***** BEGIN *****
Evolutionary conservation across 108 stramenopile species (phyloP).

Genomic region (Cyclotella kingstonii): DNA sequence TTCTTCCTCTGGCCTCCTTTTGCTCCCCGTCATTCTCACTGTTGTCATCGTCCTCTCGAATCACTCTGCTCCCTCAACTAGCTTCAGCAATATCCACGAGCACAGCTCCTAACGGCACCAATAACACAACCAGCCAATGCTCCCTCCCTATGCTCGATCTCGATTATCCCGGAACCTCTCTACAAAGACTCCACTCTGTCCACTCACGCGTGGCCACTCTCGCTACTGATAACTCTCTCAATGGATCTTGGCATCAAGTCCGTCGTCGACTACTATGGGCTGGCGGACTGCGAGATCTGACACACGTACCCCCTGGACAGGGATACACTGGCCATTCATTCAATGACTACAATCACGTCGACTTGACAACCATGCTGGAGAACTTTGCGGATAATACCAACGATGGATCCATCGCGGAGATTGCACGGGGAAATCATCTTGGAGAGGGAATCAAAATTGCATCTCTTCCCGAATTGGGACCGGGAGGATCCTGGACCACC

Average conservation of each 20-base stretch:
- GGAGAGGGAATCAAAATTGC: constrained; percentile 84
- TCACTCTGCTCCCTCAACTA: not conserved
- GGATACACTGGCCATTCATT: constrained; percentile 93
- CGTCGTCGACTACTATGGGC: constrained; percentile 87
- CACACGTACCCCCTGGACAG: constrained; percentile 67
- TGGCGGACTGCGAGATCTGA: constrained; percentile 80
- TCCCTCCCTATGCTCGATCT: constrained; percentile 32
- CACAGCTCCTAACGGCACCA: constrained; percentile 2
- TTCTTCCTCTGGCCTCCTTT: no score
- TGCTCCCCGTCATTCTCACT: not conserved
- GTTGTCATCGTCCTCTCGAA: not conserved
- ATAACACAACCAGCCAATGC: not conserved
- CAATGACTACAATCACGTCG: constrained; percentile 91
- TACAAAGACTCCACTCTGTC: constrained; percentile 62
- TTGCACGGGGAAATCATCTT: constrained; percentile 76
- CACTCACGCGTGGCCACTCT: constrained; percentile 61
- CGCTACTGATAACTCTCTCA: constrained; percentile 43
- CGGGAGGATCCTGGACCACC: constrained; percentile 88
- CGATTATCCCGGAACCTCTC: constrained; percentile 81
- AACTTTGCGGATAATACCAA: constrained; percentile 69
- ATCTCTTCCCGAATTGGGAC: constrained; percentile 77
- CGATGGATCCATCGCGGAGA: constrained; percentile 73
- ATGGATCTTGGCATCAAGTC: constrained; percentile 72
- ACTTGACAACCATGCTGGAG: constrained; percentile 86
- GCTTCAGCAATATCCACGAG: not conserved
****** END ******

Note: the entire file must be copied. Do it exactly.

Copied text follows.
Evolutionary conservation across 108 stramenopile species (phyloP).

Genomic region (Cyclotella kingstonii): DNA sequence TTCTTCCTCTGGCCTCCTTTTGCTCCCCGTCATTCTCACTGTTGTCATCGTCCTCTCGAATCACTCTGCTCCCTCAACTAGCTTCAGCAATATCCACGAGCACAGCTCCTAACGGCACCAATAACACAACCAGCCAATGCTCCCTCCCTATGCTCGATCTCGATTATCCCGGAACCTCTCTACAAAGACTCCACTCTGTCCACTCACGCGTGGCCACTCTCGCTACTGATAACTCTCTCAATGGATCTTGGCATCAAGTCCGTCGTCGACTACTATGGGCTGGCGGACTGCGAGATCTGACACACGTACCCCCTGGACAGGGATACACTGGCCATTCATTCAATGACTACAATCACGTCGACTTGACAACCATGCTGGAGAACTTTGCGGATAATACCAACGATGGATCCATCGCGGAGATTGCACGGGGAAATCATCTTGGAGAGGGAATCAAAATTGCATCTCTTCCCGAATTGGGACCGGGAGGATCCTGGACCACC

Average conservation of each 20-base stretch:
- GGAGAGGGAATCAAAATTGC: constrained; percentile 84
- TCACTCTGCTCCCTCAACTA: not conserved
- GGATACACTGGCCATTCATT: constrained; percentile 93
- CGTCGTCGACTACTATGGGC: constrained; percentile 87
- CACACGTACCCCCTGGACAG: constrained; percentile 67
- TGGCGGACTGCGAGATCTGA: constrained; percentile 80
- TCCCTCCCTATGCTCGATCT: constrained; percentile 32
- CACAGCTCCTAACGGCACCA: constrained; percentile 2
- TTCTTCCTCTGGCCTCCTTT: no score
- TGCTCCCCGTCATTCTCACT: not conserved
- GTTGTCATCGTCCTCTCGAA: not conserved
- ATAACACAACCAGCCAATGC: not conserved
- CAATGACTACAATCACGTCG: constrained; percentile 91
- TACAAAGACTCCACTCTGTC: constrained; percentile 62
- TTGCACGGGGAAATCATCTT: constrained; percentile 76
- CACTCACGCGTGGCCACTCT: constrained; percentile 61
- CGCTACTGATAACTCTCTCA: constrained; percentile 43
- CGGGAGGATCCTGGACCACC: constrained; percentile 88
- CGATTATCCCGGAACCTCTC: constrained; percentile 81
- AACTTTGCGGATAATACCAA: constrained; percentile 69
- ATCTCTTCCCGAATTGGGAC: constrained; percentile 77
- CGATGGATCCATCGCGGAGA: constrained; percentile 73
- ATGGATCTTGGCATCAAGTC: constrained; percentile 72
- ACTTGACAACCATGCTGGAG: constrained; percentile 86
- GCTTCAGCAATATCCACGAG: not conserved